I was browsing through a list of exclaves around the world when I happened upon these two islands in Eastern Africa. The islands are Malawian territory but sit entirely within Mozambique's territorial waters. I am shocked at the lack of drama behind some strange borders and these two islands appear to be no exception. Most of the history behind the border can be traced to the explorer, David Livingstone's explorations in the region and the establishment of the, "Universities Mission to Central Africa" Station on the Island of Likoma.
Upon reaching Lake Malawi in 1859, Livingstone named it Lake Nyasa. As the British began to colonize the African continent, they eventually claimed all of the territory surrounding the lake and named it Nyasaland. Portugal then colonized the Eastern shore of the lake. Since the British still had their mission station on Likoma Island, the islands were given to Malawi when the final borders were drawn up.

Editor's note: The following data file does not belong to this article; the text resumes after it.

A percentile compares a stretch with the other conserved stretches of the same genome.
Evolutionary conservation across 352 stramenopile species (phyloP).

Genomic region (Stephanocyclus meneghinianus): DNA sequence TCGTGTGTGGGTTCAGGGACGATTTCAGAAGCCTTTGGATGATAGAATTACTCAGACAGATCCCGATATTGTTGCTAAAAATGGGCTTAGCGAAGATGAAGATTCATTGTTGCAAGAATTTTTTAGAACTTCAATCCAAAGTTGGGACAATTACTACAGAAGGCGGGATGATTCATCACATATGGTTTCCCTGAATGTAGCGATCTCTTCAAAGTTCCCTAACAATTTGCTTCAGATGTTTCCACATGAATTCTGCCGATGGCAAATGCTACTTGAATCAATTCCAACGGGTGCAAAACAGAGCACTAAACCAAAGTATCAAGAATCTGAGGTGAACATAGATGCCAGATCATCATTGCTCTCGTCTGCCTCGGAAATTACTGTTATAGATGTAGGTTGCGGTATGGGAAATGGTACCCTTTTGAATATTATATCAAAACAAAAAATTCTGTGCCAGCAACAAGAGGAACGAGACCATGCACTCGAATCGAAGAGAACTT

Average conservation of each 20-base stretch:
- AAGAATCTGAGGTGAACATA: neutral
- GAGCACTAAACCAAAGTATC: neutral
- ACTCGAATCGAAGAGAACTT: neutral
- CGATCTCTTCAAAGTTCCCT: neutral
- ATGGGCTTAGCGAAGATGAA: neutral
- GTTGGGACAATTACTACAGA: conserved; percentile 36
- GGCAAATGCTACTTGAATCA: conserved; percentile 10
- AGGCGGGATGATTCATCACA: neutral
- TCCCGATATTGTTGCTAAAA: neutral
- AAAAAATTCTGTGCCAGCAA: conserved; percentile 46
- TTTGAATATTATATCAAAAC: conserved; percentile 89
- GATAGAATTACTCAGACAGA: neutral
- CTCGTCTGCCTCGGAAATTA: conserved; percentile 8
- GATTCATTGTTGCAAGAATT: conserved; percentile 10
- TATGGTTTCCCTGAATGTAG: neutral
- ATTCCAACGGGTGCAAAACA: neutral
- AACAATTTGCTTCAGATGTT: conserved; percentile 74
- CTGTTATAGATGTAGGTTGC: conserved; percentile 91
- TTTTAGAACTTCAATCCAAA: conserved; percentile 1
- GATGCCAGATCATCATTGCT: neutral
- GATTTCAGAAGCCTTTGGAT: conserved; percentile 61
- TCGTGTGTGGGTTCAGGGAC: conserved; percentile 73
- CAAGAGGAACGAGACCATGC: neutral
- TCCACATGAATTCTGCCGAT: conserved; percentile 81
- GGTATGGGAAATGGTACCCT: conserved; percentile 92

Although ownership of the islands is not under dispute, the name of the lake is. Malawi obviously prefers "Lake Malawi". Most other nearby nations prefer "Lake Nyasa". According to Wikipedia, the name Nyasa came about from a mistake in translation. Upon arriving at the Lake, David Livingstone reportedly asked his guide for the name of the lake. The word that came back was "Nyasa". However, nyasa basically meant "lake," the generic word not the lake's proper name (if it had one). Lake Nyasa stuck but should really be translated as "Lake Lake" in other languages. I have seen this happen many times when researching the history behind a place name for my maps. Many of the names for native peoples are the result of this type of confusion between a local population and foreign explorers.